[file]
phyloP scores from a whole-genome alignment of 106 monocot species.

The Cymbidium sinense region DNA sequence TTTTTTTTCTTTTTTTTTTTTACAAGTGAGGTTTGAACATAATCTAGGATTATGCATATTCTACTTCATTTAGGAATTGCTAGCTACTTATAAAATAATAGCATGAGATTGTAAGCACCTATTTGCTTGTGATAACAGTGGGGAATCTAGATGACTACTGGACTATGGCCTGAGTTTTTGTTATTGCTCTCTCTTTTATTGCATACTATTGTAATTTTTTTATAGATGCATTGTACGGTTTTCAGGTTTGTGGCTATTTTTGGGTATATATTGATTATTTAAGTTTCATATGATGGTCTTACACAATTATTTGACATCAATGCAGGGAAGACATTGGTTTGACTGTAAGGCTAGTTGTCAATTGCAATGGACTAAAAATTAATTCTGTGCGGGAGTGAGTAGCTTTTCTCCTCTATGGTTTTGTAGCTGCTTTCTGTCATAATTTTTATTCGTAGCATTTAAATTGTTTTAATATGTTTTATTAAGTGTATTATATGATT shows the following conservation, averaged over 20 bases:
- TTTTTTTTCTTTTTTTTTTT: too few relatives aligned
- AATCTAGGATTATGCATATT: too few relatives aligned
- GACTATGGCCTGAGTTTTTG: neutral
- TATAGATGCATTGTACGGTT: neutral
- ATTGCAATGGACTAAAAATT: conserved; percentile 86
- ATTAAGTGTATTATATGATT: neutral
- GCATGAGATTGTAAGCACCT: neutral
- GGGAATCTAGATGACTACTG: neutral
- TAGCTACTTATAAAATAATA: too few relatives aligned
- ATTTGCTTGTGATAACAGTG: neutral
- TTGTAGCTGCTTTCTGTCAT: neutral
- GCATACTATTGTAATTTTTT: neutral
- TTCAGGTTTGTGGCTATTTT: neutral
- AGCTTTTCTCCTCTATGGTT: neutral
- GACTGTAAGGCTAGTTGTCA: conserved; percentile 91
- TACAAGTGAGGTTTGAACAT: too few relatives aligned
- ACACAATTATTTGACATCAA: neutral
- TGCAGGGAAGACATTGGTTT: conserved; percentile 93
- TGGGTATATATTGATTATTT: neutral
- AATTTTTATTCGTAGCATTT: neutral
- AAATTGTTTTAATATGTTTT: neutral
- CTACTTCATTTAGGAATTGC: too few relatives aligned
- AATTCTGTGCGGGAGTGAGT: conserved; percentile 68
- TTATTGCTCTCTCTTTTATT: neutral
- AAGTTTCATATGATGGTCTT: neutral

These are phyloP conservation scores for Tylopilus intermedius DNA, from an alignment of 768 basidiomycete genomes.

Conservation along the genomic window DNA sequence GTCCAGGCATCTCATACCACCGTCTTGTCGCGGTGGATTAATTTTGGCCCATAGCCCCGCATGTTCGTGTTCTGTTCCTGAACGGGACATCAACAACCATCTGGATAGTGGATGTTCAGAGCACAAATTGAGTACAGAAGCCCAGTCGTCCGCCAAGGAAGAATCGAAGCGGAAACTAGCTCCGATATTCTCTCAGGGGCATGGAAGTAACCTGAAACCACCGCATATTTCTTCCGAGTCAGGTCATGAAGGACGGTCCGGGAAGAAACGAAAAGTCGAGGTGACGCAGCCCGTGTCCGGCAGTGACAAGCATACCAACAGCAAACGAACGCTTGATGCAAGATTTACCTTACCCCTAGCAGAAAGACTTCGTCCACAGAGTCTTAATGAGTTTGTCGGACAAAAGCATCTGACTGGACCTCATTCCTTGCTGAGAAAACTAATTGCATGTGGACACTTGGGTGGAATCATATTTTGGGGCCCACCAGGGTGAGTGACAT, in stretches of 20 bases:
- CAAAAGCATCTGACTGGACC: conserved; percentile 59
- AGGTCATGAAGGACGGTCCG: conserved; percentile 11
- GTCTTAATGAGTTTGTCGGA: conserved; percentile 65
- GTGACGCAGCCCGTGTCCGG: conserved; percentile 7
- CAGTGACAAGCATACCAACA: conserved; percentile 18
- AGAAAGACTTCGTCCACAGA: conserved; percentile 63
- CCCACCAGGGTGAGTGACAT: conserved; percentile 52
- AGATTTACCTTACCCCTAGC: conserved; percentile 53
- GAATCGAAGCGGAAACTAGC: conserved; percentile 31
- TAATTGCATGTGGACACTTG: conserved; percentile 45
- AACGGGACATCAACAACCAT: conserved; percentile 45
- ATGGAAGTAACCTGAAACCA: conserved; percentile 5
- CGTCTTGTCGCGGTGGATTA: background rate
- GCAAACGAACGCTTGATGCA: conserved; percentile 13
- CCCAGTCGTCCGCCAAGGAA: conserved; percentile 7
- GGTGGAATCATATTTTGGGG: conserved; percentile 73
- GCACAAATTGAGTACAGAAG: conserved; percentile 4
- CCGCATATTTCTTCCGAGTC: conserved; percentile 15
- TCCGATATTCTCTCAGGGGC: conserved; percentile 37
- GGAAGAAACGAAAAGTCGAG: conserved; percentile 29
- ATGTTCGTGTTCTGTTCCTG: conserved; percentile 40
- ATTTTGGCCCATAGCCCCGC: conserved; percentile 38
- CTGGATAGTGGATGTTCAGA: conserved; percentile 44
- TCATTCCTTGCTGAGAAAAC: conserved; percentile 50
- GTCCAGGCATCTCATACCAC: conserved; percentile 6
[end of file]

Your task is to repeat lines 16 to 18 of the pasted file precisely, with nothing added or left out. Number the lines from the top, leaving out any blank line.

- AGCTTTTCTCCTCTATGGTT: neutral
- GACTGTAAGGCTAGTTGTCA: conserved; percentile 91
- TACAAGTGAGGTTTGAACAT: too few relatives aligned